HC Deb 06 February 1893 vol 8 cc526-7
MR. CHAPLIN (Lincolnshire, Sleaford)

I beg to ask the President of the Board of Agriculture whether several cases of pleuro-pneumonia have been detected amongst animals landed from the United States of America in this country since the month of July; and if he can state the total number of animals which were slaughtered by order of the Board of Agriculture in connection with the imports of Canadian cattle, amongst whom pleuro-pneumonia was discovered in October last, the number of different places, and the localities at which the slaughter was effected, and the amount paid in compensation?

*MR. LENG (Dundee)

At the same time, I will ask the right hon. Gentleman whether his attention has been directed to the serious injury which will he inflicted on the agriculturists in several large districts in Scotland if the importation of cattle for feeding, purposes from Canada should be prohibited during the coming season; whether he has received any representations from the Dominion Government as to the non-existence of pleuro-pneumonia in Canadian cattle; and whether he can yet indicate what course the Board of Agriculture is likely to take on the subject? I may also ask him in how many of the Canadian cattle slaughtered in Scotland pleura-pneumonia was detected; and whether the right hon. Gentleman is aware that eminent veterinary surgeons were divided in opinion, and that some asserted that such animals were not affected by that disease but by another which was not contagious?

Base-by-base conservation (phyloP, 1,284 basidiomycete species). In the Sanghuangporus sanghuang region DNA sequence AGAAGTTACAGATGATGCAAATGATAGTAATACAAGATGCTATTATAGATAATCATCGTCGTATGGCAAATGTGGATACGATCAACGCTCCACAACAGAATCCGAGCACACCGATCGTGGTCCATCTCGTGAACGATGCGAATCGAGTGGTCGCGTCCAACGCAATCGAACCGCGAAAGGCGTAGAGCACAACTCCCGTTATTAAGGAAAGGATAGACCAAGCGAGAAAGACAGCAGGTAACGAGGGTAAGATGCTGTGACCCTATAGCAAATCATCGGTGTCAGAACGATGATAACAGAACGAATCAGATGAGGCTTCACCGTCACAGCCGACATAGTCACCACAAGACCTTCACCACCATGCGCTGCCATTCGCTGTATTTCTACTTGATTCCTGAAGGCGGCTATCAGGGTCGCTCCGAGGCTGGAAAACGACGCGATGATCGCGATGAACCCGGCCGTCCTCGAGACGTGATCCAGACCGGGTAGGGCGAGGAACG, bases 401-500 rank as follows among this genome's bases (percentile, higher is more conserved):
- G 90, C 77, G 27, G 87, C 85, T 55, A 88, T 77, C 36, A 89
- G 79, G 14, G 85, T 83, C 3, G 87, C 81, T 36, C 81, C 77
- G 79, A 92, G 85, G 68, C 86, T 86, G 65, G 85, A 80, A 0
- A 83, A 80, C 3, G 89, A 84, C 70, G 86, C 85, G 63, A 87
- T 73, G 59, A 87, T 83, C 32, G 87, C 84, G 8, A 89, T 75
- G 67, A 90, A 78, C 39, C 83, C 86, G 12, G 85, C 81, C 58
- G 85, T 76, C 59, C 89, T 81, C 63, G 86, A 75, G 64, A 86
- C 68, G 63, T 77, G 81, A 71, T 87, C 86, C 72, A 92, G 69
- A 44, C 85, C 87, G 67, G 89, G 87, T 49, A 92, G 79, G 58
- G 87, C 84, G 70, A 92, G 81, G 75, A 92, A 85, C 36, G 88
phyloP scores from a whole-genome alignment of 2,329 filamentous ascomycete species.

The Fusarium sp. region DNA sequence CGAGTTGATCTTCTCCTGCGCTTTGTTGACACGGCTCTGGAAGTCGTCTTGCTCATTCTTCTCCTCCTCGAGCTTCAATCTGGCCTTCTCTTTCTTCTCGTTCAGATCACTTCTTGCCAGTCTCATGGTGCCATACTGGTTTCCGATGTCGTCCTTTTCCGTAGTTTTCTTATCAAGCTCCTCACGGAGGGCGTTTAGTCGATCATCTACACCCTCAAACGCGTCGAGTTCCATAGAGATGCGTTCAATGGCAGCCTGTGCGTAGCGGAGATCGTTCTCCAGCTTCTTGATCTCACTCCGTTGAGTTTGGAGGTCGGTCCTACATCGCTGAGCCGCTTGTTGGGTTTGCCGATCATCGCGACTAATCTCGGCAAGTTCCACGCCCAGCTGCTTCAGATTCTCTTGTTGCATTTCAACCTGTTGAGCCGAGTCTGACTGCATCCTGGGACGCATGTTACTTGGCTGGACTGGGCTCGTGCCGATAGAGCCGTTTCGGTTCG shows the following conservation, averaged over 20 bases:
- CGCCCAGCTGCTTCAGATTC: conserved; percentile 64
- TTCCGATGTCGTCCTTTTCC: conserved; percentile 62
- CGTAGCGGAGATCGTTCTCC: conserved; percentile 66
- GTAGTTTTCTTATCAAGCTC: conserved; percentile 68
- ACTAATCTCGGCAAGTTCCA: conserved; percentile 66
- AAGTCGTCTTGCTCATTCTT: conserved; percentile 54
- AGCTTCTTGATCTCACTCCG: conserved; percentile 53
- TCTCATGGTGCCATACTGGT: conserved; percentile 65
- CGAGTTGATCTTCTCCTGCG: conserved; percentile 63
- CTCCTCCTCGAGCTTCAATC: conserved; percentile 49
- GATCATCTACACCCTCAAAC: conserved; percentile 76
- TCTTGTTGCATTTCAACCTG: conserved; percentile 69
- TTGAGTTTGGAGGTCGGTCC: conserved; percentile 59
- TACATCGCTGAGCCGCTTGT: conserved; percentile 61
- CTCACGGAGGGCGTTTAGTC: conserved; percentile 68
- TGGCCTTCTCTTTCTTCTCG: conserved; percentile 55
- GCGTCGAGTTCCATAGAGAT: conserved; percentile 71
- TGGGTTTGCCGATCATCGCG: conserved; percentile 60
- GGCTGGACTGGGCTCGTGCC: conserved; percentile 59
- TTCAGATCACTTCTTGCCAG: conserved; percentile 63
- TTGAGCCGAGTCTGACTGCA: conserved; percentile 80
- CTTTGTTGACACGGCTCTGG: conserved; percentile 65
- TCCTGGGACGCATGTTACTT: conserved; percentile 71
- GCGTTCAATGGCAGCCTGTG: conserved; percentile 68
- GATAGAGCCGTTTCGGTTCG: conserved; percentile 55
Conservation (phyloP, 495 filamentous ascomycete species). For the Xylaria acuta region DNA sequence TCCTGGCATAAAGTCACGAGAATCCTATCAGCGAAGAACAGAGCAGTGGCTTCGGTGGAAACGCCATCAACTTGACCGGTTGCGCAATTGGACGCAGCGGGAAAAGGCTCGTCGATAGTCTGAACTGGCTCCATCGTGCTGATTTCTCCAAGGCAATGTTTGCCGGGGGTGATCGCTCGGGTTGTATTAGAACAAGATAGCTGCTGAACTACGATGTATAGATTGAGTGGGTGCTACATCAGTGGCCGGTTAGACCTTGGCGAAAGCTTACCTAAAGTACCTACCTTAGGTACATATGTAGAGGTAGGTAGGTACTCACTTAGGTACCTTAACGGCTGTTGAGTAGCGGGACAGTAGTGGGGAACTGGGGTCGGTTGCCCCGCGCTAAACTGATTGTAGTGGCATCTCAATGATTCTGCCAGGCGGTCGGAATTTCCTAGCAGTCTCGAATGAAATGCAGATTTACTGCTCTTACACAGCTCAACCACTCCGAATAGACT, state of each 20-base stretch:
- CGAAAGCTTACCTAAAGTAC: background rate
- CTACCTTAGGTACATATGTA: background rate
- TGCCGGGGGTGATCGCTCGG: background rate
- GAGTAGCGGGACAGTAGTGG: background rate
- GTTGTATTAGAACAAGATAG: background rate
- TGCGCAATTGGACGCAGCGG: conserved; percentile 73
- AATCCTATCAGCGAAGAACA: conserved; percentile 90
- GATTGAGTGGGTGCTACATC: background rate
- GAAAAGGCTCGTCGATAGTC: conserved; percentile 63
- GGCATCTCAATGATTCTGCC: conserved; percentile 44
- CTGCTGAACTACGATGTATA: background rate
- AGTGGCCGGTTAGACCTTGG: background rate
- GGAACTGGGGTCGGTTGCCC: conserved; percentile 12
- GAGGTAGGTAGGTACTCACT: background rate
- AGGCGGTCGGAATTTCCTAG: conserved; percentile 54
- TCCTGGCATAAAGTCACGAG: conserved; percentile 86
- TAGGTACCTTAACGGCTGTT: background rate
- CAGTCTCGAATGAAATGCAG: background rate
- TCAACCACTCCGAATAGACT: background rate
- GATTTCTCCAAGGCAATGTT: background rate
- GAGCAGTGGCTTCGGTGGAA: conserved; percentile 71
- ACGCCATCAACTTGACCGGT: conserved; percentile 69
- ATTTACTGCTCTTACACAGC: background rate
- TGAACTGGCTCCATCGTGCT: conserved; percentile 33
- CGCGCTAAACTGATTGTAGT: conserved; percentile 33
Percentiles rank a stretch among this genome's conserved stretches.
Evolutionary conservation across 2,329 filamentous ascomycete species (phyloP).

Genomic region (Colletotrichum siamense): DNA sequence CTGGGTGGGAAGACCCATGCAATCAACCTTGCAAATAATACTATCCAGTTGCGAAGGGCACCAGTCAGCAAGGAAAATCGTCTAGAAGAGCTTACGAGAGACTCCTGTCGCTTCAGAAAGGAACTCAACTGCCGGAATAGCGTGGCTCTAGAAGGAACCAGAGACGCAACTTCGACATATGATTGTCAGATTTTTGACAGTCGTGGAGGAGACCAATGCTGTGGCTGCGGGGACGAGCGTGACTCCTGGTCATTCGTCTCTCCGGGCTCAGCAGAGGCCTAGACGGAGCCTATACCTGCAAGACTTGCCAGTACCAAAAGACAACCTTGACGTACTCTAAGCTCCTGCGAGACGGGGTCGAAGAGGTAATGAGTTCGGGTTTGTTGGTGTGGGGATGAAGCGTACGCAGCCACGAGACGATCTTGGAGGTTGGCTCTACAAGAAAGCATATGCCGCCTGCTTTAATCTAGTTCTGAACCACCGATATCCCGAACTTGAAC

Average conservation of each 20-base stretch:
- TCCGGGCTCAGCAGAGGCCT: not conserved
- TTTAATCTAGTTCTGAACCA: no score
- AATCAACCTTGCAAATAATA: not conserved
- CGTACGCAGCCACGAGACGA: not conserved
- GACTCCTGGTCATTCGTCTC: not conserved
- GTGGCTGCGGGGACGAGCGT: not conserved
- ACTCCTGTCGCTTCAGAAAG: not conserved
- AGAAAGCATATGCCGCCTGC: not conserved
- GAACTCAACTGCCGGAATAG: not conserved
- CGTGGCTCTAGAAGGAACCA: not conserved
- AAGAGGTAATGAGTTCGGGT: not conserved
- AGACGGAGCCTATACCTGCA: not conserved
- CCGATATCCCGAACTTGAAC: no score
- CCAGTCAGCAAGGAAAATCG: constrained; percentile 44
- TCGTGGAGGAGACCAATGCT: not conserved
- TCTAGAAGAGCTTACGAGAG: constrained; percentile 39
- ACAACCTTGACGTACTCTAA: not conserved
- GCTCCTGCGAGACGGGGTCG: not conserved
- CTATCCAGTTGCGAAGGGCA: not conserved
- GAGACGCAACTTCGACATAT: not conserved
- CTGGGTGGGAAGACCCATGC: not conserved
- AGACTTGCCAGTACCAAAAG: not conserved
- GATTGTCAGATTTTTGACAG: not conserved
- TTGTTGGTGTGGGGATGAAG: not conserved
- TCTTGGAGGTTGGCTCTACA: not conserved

In reply to the first paragraph of the question of the right hon. Gentleman, I have to say that since July last 41 cases of pleuro-pneumonia, forming part of 18 different cargoes, have been discovered amongst cattle imported from the United States. With regard to Canada, the number of cattle slaughtered by order of the Board of Agriculture, in consequence of the discovery of pleuro-pneumonia amongst two cargoes imported from Montreal in October last, was 1,394. These cattle had been traced to 79 different places in the Counties of Aberdeen, Banff, Elgin, Fife, Forfar, Kincardine, Perth and Ross. The amount paid in compensation was £18,130, but against this must be set a sum of £8,664 received for the carcases, &c. Four diseased animals in all were discovered amongst those imported, a fifth being a home-bred animal, which had been in contact with one of the beasts brought from Canada. Doubts were expressed by veterinarians and others in Scotland as to whether the disease detected was contagious pleuro-pneumonia, but the verdict pronounced by my own professional advisers was unanimous and unhesitating. Immediately upon the discovery of the diseased animals inquiries were instituted by the Canadian Government, and I was assured that after the most exhaustive examination in every part of the country not a single ease of pleuro-pneumonia was found to exist. I could not, however, resist the conclusion—although I confess I arrived at it with the greatest regret and reluctance—that the arrival of the diseased animals indicated either the existence of some centre of disease in Canada unknown to the authorities there, or some deficiency in the law relating to the importation of cattle into the Dominion, and this being so, I had no alternative under the Statute but to withdraw the privilege of free entry. I am aware of the strong desire felt in some districts of Scotland that the privilege should be restored, and I should be very glad to find myself able to give effect to those wishes. I cannot say, however, that there is as yet any such material alteration in the position as would justify me in doing so, but I shall give my most attentive consideration to any further representations on the subject which may reach me, either from the Canadian Government or elsewhere.

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